Today, September 29th, is International Coffee Day! As Puerto Rican salsa singer Ramirez sang, “sin café y un pan, bodeguero, me muero.” Coffee is a way of life in Latine households. We’re known to drink coffee at all times of the day and are notorious for letting kids begin to drink the caffeinated beverage from a young ago. Some of the best coffee in the world comes from Latin America so there’s no doubt that the love for the substance runs in our blood along with leche evaporada and azúcar.
Coffee is one of the most beloved beverages on Earth and is often celebrated for its health benefits from its antioxidants. Coffee is believed to be an appetite suppressant, improve concentration, and assist with low blood pressure. Coffee’s caffeine can help relieve headache symptoms. The caffeinated beverage releases dopamine and serotonin which helps elevate moods.
Our daily caffeine fix is often inspired by our Latin American roots from the way we take our cup of joe to the seasonings we add to our café. To celebrate the caffeinated festivities we’re sharing five of our favorite coffee drinks from across Latin America.
Cuban espresso is lovingly called cafecito. The Café Cubano can be made with an electric espresso machine but is traditionally made with a moka pot. uses the first drops of espresso which are the strongest. The espresso shot is sweetened with natural brown sugar. The coffee is best prepared with dark roast beans—ideally from Cuba.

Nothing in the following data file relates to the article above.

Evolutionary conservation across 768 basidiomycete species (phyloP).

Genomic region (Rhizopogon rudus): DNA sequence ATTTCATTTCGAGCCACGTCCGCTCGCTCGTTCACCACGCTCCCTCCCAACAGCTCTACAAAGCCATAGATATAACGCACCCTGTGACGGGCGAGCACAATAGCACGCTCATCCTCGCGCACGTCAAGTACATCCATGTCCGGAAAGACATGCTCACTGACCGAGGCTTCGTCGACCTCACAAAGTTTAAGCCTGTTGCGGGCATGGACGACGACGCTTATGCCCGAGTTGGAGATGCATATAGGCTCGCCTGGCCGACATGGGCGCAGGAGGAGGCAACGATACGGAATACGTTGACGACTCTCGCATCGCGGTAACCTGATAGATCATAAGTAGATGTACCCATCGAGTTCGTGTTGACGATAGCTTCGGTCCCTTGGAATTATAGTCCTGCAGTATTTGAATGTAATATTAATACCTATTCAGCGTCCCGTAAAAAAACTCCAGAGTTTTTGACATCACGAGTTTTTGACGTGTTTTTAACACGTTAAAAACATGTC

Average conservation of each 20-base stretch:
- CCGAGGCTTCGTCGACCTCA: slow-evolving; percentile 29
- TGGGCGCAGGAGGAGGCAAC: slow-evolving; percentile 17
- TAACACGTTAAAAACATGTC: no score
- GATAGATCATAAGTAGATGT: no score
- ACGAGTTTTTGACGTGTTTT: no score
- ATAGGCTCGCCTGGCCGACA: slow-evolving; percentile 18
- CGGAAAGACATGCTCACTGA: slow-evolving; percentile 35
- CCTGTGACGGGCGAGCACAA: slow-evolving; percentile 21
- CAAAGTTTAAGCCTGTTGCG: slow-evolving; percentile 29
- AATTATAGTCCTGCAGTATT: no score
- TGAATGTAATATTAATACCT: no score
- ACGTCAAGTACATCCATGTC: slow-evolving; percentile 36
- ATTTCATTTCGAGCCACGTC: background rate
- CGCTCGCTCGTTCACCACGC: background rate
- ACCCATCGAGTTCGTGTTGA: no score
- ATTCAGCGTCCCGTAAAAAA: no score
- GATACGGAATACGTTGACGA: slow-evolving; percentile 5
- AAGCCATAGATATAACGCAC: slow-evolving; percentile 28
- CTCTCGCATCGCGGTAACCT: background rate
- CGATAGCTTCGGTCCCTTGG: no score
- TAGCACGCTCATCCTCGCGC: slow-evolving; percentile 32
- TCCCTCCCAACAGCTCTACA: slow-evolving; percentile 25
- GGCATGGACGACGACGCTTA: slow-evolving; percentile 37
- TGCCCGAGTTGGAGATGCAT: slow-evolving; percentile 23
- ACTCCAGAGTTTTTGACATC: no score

Café con Leche
This “coffee with milk” drink is popular across Latin American. It calls for a shot of espresso traditionally served with a separate cup of steamed milk and without sugar. The original method of making café con leche would be to pour the desired amount of espresso into the cup of hot milk and stir the two liquids together. Today, it’s common to have the milk and espresso served pre-mixed together when ordering a café con leche. Nothing is more refreshing on a hot summer day than a sweet sweet iced café con leche.
This standard coffee drink contains a shot of espresso topped with a bit of steamed milk—usually half coffee, half milk. Cubans version of a cortado is given a sweet name, cortadito. The drink is also sweet as the preparation is the same as a cortado except that a cortadito is served with sugar already mixed into the caffeinated drink. In Uruguay, cortados are often served in glass coffee mugs with a side of tiny coconut macaroons.
Tinto is a traditional method of making coffee that is common in Colombia. The coffee is prepared by bringing a pot of water to boil over a fire. Once it’s boiling add in four tablespoons of ground coffee. Simultaneously, in a separate pot, make agua de panela by adding unrefined sugarcane to boiling water. Let both for about three minutes remove both pots from the fire. Add the sweet agua de panela to the coffee and enjoy a piping hot cup of Tinto.
This Cuban coffee culture is typical in workplaces. A Colada contains up to six shots of Cuban-style espresso. The coffee is usually served in a large styrofoam cup along with small, plastic cups for sharing. It’s the perfect afternoon pick me up for you and your compañeros.